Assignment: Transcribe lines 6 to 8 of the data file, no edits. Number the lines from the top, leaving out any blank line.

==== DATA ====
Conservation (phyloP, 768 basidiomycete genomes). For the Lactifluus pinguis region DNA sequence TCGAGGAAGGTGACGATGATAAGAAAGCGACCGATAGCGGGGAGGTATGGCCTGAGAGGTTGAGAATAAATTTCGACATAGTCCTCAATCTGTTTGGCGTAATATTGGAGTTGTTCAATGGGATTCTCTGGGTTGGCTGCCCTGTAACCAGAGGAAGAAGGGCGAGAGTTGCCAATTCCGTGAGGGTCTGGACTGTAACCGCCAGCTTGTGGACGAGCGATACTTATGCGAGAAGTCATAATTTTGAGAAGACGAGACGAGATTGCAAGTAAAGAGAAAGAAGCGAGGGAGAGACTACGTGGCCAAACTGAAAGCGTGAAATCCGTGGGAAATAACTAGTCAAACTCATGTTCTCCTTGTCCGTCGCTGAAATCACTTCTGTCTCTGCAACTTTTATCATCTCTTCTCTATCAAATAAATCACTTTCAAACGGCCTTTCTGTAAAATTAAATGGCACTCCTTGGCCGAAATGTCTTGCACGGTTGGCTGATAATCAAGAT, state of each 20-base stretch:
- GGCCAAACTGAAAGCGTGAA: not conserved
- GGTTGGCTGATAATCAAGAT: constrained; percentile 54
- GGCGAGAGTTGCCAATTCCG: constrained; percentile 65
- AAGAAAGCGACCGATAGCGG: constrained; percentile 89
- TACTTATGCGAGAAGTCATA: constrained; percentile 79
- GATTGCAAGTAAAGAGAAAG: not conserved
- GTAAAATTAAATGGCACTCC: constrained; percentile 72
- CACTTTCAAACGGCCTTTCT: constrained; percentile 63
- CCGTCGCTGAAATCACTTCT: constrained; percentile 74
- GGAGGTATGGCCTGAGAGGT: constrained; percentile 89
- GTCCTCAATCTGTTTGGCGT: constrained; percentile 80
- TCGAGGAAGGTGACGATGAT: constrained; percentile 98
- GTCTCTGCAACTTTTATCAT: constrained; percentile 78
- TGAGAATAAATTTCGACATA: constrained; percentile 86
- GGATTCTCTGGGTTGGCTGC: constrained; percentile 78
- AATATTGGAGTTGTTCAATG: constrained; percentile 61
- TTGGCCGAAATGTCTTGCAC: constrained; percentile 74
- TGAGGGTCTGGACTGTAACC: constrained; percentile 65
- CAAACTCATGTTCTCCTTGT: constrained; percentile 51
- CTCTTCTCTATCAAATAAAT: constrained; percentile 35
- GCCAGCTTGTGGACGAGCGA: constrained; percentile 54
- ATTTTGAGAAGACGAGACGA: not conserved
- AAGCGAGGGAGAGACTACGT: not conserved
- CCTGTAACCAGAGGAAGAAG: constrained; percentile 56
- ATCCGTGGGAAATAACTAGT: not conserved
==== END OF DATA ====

- TACTTATGCGAGAAGTCATA: constrained; percentile 79
- GATTGCAAGTAAAGAGAAAG: not conserved
- GTAAAATTAAATGGCACTCC: constrained; percentile 72